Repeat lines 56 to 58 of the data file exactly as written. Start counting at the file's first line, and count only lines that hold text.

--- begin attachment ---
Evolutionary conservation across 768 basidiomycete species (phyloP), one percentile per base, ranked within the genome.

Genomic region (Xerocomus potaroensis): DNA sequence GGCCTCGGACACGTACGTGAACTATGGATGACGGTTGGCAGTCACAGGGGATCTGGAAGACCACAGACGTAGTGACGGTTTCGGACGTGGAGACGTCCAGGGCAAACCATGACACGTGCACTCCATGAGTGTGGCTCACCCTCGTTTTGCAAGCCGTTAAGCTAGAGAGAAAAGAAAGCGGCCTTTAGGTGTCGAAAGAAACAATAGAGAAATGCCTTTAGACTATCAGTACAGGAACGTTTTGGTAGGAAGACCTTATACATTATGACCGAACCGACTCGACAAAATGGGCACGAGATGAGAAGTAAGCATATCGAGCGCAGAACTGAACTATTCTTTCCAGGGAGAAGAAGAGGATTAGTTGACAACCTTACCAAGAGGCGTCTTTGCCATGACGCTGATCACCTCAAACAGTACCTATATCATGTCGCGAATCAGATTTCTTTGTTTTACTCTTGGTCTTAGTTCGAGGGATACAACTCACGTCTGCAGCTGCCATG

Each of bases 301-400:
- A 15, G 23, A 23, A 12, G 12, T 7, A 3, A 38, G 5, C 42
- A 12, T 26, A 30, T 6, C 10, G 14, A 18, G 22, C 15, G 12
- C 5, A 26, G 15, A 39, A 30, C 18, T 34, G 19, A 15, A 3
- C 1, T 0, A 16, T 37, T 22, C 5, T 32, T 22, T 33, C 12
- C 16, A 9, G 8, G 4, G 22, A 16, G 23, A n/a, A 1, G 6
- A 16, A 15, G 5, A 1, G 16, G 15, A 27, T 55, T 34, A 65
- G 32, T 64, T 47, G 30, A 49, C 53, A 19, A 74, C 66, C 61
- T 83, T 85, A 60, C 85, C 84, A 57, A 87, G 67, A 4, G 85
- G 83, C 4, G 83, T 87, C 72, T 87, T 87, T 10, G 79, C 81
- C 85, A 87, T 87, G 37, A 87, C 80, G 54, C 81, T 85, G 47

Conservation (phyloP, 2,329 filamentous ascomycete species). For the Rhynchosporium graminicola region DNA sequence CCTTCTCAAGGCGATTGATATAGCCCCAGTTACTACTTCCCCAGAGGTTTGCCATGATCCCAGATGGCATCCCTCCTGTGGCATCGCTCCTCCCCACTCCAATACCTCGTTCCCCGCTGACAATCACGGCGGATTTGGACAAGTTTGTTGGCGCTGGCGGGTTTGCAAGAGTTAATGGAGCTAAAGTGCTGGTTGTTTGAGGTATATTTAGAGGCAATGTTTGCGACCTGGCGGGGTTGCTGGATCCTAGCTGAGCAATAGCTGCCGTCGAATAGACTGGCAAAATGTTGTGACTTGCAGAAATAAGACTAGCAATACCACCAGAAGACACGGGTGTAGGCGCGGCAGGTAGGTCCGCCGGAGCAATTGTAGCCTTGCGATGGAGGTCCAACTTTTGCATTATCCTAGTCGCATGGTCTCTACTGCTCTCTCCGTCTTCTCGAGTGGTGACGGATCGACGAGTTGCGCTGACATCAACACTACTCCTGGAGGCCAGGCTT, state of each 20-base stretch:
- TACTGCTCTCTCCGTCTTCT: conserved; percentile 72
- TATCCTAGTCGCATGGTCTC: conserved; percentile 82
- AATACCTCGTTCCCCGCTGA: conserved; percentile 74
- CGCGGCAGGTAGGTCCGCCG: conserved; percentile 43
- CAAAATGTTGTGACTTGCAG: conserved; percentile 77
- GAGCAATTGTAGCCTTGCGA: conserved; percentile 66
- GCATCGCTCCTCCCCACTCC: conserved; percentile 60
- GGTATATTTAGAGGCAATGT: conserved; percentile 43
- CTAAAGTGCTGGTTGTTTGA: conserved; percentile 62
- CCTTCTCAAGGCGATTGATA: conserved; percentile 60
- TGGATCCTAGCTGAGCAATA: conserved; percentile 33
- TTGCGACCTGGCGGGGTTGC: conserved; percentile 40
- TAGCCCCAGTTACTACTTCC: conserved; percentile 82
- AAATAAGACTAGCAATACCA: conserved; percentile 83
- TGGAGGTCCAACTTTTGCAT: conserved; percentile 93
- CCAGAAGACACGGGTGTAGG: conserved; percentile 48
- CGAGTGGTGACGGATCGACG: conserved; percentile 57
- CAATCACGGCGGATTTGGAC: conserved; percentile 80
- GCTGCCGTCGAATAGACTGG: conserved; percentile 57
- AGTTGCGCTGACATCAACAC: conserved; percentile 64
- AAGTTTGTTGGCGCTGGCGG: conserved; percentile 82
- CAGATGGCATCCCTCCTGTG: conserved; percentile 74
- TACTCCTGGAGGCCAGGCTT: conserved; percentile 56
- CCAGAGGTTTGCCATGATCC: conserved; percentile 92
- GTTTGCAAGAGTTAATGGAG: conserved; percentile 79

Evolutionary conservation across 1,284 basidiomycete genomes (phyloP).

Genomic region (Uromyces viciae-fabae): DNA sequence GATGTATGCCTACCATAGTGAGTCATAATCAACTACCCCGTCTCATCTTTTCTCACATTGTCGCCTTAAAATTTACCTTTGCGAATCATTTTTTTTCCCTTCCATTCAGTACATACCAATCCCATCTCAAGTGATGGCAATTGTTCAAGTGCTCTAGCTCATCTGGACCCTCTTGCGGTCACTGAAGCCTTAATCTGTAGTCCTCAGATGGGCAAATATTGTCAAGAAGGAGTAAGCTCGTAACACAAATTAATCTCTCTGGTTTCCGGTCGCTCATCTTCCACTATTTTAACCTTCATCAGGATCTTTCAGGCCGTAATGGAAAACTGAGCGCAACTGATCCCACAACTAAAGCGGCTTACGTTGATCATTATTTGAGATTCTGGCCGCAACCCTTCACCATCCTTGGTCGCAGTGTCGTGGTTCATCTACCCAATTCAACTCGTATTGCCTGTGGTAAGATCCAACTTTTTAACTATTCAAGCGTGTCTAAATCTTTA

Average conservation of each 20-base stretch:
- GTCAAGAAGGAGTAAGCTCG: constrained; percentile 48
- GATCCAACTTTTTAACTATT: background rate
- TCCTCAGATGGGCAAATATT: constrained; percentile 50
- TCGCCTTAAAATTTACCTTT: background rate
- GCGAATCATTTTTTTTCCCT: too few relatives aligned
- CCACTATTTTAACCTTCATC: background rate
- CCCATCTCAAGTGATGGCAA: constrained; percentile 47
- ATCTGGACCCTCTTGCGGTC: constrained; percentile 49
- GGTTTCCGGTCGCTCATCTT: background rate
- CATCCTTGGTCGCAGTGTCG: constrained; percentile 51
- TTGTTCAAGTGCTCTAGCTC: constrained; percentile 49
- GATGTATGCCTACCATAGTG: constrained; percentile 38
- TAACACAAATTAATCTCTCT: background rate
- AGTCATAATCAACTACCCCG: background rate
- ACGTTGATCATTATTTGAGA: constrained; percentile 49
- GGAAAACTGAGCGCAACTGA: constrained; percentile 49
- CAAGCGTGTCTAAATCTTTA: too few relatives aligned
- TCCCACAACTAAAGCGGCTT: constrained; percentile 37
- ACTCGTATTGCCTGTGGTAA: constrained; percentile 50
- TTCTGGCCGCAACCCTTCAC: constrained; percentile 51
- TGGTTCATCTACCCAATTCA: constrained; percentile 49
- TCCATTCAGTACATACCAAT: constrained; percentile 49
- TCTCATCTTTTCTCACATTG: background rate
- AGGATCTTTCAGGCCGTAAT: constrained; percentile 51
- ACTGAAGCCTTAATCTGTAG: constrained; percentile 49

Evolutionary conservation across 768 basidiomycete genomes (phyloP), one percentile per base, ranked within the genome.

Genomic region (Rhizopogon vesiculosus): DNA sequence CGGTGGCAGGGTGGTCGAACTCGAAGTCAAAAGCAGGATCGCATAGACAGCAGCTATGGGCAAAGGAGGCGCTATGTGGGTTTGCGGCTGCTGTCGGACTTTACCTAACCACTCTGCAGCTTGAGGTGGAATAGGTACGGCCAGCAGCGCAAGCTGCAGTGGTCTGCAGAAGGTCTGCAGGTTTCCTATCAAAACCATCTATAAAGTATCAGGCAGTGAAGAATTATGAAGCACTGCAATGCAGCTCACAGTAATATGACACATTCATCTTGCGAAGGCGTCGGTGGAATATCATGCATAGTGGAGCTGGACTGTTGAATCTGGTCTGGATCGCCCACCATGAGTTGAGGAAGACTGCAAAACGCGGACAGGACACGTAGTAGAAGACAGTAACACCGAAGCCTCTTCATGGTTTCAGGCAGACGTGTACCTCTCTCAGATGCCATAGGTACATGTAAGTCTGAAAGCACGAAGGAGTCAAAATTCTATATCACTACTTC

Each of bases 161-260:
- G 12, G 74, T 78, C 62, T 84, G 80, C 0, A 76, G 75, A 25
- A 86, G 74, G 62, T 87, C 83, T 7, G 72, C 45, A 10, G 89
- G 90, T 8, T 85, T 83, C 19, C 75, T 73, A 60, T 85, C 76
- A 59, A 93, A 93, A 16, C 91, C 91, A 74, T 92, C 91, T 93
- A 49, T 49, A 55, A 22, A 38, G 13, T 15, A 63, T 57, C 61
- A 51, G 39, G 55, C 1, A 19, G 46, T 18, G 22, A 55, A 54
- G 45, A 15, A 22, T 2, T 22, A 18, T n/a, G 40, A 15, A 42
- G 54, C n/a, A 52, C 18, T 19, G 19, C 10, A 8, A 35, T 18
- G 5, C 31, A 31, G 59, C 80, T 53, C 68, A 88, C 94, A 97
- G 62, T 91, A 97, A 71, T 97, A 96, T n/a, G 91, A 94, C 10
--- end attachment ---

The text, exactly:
- AGTCATAATCAACTACCCCG: background rate
- ACGTTGATCATTATTTGAGA: constrained; percentile 49
- GGAAAACTGAGCGCAACTGA: constrained; percentile 49